Sue Goyette’s outskirts is a tour de force. Its originality lies in Goyette’s refusal of despair, her conviction that the connections among people, their conversation, curiosity, empathy and awe, can help us see a way forward. Her aim is to find energy in human love, a way to walk the darkness rather than hide from it. This book will name you, and frighten you; make you laugh, and arm you for what is to come.

 “One of the best poets writing today in Canada, Susan Goyette proves herself at the height of her powers in outskirts. In these magnificent multi-part poems, she fuses genealogical time with geological time and revels in paradoxes. Ranging from the dynamics of families, to bad guests at dinner parties, to lovers and loved ones, and on to deeply moving and terrifying images of erosion and clear cutting, Goyette harnesses the expected to the absurd. As she creates synapses from the personal to the global, Canada itself becomes a character with a voice. With its zesty wordplay and its wrenching of the “eco” from the “logical,” outskirts is both a book and a reckoning. Goyette is candid, clairvoyant, and rescuing in her vision.”  – Molly Peacock


WARREN HEITI currently teaches in the Philosophy Department at Dalhousie University in Halifax. His graduate studies were undertaken at the University of Victoria, BC, where he was supported and influenced by Jan Zwicky, Tim Lilburn, Patrick Lane, Lorna Crozier and Derk Wynand, among others.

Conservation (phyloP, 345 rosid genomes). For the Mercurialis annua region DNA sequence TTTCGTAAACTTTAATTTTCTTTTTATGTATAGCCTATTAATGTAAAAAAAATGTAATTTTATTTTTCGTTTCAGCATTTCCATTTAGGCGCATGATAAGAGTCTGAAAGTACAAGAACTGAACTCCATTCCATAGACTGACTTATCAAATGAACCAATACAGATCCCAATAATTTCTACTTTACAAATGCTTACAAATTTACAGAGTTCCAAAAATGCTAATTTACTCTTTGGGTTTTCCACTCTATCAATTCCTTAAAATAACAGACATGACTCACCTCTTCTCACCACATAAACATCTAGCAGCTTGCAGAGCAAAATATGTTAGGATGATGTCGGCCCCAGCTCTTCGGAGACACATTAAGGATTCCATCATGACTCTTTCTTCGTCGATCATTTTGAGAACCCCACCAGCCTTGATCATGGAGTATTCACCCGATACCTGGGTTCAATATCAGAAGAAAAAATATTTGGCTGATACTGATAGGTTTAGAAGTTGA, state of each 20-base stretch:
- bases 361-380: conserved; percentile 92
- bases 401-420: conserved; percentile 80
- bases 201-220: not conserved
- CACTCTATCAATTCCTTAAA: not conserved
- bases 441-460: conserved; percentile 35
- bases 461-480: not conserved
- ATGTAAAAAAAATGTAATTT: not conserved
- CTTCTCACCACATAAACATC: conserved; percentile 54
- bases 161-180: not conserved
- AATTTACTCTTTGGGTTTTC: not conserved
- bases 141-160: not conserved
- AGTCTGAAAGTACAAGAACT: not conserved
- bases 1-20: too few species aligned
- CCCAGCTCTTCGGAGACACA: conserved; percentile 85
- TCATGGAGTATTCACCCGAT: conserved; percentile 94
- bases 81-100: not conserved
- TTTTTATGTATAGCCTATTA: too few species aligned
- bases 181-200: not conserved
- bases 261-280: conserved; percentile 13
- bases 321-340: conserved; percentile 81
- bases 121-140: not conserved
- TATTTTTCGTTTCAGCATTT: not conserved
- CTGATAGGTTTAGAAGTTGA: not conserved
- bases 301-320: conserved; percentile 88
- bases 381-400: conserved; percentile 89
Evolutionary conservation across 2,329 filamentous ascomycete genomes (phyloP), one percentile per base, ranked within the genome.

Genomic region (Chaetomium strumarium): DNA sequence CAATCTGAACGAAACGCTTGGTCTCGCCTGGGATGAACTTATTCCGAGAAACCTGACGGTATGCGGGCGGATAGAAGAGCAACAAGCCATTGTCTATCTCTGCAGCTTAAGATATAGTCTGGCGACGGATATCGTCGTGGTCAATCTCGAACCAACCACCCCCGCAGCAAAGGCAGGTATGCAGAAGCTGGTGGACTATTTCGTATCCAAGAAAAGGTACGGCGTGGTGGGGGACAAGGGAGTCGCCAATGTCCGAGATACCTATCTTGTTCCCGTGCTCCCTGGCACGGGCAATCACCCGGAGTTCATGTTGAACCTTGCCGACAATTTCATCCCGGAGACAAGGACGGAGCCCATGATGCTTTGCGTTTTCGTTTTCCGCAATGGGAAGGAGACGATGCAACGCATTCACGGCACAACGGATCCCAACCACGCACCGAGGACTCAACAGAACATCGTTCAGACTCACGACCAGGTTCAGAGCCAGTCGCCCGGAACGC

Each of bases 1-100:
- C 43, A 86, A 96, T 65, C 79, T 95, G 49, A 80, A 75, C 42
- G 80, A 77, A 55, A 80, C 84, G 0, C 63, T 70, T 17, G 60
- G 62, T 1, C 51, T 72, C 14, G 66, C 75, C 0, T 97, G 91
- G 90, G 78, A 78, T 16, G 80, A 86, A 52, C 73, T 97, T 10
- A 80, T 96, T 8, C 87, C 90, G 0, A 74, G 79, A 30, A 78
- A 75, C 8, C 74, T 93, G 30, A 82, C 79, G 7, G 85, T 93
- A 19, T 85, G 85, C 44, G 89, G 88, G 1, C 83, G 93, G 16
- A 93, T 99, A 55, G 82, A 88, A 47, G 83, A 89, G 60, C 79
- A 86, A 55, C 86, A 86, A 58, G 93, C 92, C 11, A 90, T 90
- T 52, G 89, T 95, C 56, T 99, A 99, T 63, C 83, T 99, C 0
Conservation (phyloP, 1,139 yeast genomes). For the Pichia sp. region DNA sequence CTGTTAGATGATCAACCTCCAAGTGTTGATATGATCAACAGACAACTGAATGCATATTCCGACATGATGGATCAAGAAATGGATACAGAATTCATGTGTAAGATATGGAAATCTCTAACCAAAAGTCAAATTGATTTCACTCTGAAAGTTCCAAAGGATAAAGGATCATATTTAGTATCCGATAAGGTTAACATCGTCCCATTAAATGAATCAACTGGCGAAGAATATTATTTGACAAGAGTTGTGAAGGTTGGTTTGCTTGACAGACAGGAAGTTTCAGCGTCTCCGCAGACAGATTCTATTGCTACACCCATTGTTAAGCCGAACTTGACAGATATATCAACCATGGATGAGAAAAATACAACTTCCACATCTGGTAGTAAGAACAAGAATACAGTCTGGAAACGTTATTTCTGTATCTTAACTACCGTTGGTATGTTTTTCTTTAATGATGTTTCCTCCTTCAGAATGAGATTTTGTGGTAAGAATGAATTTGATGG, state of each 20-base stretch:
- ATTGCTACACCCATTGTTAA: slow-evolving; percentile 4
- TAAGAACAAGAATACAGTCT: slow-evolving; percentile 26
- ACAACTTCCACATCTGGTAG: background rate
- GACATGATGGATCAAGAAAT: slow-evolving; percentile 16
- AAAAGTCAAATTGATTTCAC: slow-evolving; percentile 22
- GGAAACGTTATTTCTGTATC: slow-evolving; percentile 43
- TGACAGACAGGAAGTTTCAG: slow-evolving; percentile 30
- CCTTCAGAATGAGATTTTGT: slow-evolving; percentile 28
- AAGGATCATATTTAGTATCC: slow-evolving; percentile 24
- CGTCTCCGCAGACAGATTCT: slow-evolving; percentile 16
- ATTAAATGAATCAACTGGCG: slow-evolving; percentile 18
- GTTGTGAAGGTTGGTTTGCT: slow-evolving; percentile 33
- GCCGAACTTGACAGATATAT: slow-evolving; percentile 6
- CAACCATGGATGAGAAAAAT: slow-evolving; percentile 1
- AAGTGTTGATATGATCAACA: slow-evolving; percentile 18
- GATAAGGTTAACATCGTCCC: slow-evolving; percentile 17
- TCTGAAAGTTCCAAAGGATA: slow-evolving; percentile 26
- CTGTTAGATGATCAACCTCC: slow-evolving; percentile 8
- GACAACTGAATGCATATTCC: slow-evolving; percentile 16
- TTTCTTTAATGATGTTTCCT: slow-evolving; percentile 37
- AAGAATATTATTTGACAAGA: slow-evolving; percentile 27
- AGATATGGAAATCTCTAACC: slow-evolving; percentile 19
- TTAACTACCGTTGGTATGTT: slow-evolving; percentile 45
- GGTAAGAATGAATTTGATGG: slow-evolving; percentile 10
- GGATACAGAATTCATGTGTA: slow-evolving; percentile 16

Hydrologos is one long poem composed in five suites and a coda, and spoken through masks. It is a poem about a specific passion, the one that always follows love: sorrow. What happens to a human being under the geologic pressure of this passion? — One calls out, and the world’s response is silence. The work of sorrowing, one learns, is the work — the endless work — of listening, by which the listener is changed. At the poem’s centre is the original lyric elegy, the myth of Orpheus, but reimagined from the perspective of Eurydike, who makes her own descent into the underworld, to rescue Death. The poem spirals out from this centre, ranging widely across literary eras and genres, engaging with ancient Greek mythtellers and philosophers; with Polish painters and Russian filmmakers; with German Romantic and contemporary Canadian poets.